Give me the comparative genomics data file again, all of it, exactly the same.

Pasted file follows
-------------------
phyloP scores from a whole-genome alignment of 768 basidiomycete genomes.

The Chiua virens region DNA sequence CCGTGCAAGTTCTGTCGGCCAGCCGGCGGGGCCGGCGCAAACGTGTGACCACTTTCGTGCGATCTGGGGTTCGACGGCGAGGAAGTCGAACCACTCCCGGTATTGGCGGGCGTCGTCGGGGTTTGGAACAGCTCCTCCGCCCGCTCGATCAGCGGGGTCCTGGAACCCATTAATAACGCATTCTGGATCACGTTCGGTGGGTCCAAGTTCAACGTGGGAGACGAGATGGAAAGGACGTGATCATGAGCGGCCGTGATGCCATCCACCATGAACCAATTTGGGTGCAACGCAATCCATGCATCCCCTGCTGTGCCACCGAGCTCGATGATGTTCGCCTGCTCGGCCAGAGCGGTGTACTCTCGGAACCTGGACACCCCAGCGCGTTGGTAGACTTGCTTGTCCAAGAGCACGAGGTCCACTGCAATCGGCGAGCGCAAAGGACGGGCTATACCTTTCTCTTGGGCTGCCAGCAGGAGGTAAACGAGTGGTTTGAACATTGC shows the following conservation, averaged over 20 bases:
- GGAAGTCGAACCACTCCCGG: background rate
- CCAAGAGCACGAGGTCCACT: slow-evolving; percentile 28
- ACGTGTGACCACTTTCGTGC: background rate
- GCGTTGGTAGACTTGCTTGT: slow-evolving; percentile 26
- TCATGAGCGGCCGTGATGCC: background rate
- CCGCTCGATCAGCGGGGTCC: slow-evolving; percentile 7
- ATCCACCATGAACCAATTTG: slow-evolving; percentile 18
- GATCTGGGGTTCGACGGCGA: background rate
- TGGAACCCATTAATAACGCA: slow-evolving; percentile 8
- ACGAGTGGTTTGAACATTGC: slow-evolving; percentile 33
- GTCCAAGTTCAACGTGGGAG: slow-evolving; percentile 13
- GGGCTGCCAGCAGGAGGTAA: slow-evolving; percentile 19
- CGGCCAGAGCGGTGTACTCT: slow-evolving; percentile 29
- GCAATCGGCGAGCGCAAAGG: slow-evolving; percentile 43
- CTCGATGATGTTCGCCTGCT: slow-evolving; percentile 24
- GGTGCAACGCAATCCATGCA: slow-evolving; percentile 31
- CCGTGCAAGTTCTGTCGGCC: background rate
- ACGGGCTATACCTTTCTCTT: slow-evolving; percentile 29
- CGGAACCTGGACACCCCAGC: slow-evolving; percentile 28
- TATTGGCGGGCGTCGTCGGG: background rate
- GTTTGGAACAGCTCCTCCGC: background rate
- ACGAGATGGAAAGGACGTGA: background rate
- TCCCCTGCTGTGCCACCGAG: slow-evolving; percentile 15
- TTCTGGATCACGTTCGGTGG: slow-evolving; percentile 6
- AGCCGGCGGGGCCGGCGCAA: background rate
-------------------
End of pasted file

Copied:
phyloP scores from a whole-genome alignment of 768 basidiomycete genomes.

The Chiua virens region DNA sequence CCGTGCAAGTTCTGTCGGCCAGCCGGCGGGGCCGGCGCAAACGTGTGACCACTTTCGTGCGATCTGGGGTTCGACGGCGAGGAAGTCGAACCACTCCCGGTATTGGCGGGCGTCGTCGGGGTTTGGAACAGCTCCTCCGCCCGCTCGATCAGCGGGGTCCTGGAACCCATTAATAACGCATTCTGGATCACGTTCGGTGGGTCCAAGTTCAACGTGGGAGACGAGATGGAAAGGACGTGATCATGAGCGGCCGTGATGCCATCCACCATGAACCAATTTGGGTGCAACGCAATCCATGCATCCCCTGCTGTGCCACCGAGCTCGATGATGTTCGCCTGCTCGGCCAGAGCGGTGTACTCTCGGAACCTGGACACCCCAGCGCGTTGGTAGACTTGCTTGTCCAAGAGCACGAGGTCCACTGCAATCGGCGAGCGCAAAGGACGGGCTATACCTTTCTCTTGGGCTGCCAGCAGGAGGTAAACGAGTGGTTTGAACATTGC shows the following conservation, averaged over 20 bases:
- GGAAGTCGAACCACTCCCGG: background rate
- CCAAGAGCACGAGGTCCACT: slow-evolving; percentile 28
- ACGTGTGACCACTTTCGTGC: background rate
- GCGTTGGTAGACTTGCTTGT: slow-evolving; percentile 26
- TCATGAGCGGCCGTGATGCC: background rate
- CCGCTCGATCAGCGGGGTCC: slow-evolving; percentile 7
- ATCCACCATGAACCAATTTG: slow-evolving; percentile 18
- GATCTGGGGTTCGACGGCGA: background rate
- TGGAACCCATTAATAACGCA: slow-evolving; percentile 8
- ACGAGTGGTTTGAACATTGC: slow-evolving; percentile 33
- GTCCAAGTTCAACGTGGGAG: slow-evolving; percentile 13
- GGGCTGCCAGCAGGAGGTAA: slow-evolving; percentile 19
- CGGCCAGAGCGGTGTACTCT: slow-evolving; percentile 29
- GCAATCGGCGAGCGCAAAGG: slow-evolving; percentile 43
- CTCGATGATGTTCGCCTGCT: slow-evolving; percentile 24
- GGTGCAACGCAATCCATGCA: slow-evolving; percentile 31
- CCGTGCAAGTTCTGTCGGCC: background rate
- ACGGGCTATACCTTTCTCTT: slow-evolving; percentile 29
- CGGAACCTGGACACCCCAGC: slow-evolving; percentile 28
- TATTGGCGGGCGTCGTCGGG: background rate
- GTTTGGAACAGCTCCTCCGC: background rate
- ACGAGATGGAAAGGACGTGA: background rate
- TCCCCTGCTGTGCCACCGAG: slow-evolving; percentile 15
- TTCTGGATCACGTTCGGTGG: slow-evolving; percentile 6
- AGCCGGCGGGGCCGGCGCAA: background rate